Since, you’ve been a gamer you’ve probably know the majority of sources to get the latest esports videos, news, etc around the internet. We know that in South Korea gaming is really what drives the majority of people. Especially when it comes to Starcraft.
However, there has been a growth of esports competitions throughout the entire world. USA is now noticing the effects of this wave of gaming. There is an article on the social site “Mashable” that compares MLG’s success of last year wave of tournaments with the streaming offerings for the Super Bowl. Claiming that 3.5 Million viewers logged in to watch Starcraft 2/Halo/Call Of Duty/Leage Of Legends matches throughout the year. Where as only 1.2 million viewers logged in to watch the stream of the Super Bowl. Impressive, but I don’t consider this a great comparison for the esports area. These two are completely different demographics and we can’t combine four different tournaments and a championship for MLG against the even we all know is the Super Bowl.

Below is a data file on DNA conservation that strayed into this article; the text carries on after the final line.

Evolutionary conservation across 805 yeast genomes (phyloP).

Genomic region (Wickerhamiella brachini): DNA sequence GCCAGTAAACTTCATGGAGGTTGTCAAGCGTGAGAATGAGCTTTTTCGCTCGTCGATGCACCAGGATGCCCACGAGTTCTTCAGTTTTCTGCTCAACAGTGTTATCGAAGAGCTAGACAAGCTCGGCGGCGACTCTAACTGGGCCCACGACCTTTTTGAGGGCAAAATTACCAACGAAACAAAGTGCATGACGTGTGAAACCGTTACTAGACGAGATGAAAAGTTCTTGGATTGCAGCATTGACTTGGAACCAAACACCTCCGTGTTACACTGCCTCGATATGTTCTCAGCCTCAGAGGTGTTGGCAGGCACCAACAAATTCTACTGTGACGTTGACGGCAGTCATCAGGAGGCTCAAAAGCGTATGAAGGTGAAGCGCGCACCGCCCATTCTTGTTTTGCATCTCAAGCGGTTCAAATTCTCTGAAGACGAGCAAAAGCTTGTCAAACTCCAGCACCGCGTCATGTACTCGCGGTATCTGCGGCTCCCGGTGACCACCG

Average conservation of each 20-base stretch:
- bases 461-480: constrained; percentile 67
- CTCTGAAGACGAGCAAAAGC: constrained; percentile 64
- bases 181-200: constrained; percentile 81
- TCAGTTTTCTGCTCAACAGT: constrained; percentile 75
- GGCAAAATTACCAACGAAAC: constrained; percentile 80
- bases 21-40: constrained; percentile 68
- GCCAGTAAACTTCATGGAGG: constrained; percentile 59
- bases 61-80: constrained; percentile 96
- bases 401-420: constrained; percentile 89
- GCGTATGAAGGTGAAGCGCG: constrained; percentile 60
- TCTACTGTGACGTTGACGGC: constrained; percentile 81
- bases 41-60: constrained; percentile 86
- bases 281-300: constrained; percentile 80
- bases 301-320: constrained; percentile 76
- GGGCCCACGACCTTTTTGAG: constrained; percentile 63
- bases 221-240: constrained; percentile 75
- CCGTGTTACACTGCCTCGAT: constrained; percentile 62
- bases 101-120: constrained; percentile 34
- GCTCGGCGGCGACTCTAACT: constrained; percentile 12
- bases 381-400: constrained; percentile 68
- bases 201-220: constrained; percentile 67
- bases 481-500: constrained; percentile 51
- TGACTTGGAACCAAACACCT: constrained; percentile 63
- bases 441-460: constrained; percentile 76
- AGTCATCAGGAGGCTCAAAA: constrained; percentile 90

What does make me happy is to see more and more of these tournaments being held here in the United States. A recent Forbes article announced that IGN execs are expanding their IPL Starcraft Pro League to the states and bringing a huge tournament to Las Vegas, Nevada. The event will consist of 2 seasons, IPL 4 and IPL5. IPL 4 will be held April 6-8 and IPL 5 will be held August 2012.
Also, IGN partnered with Korea’s Global Starcraft Team Leagues to hold GSTL(Global Starcraft Team Leages) Finals during IPL4 and they are partnering once again to hold GSL(Global Starcraft League) Finals. If you follow Starcraft 2 tournaments, you know that GSL held its finals at Blizzcon last year and it gathered tremendous momentum for esports here in the states.
That’s a lot of information to take. However, you can read more about this new partnership and interview at Forbes.
What do you think? I personally think is great that gaming competition is getting momentum outside of Korea. We do have our small events here and there within the US and other parts of the world, but I think pro-gaming should be acknowledged widely.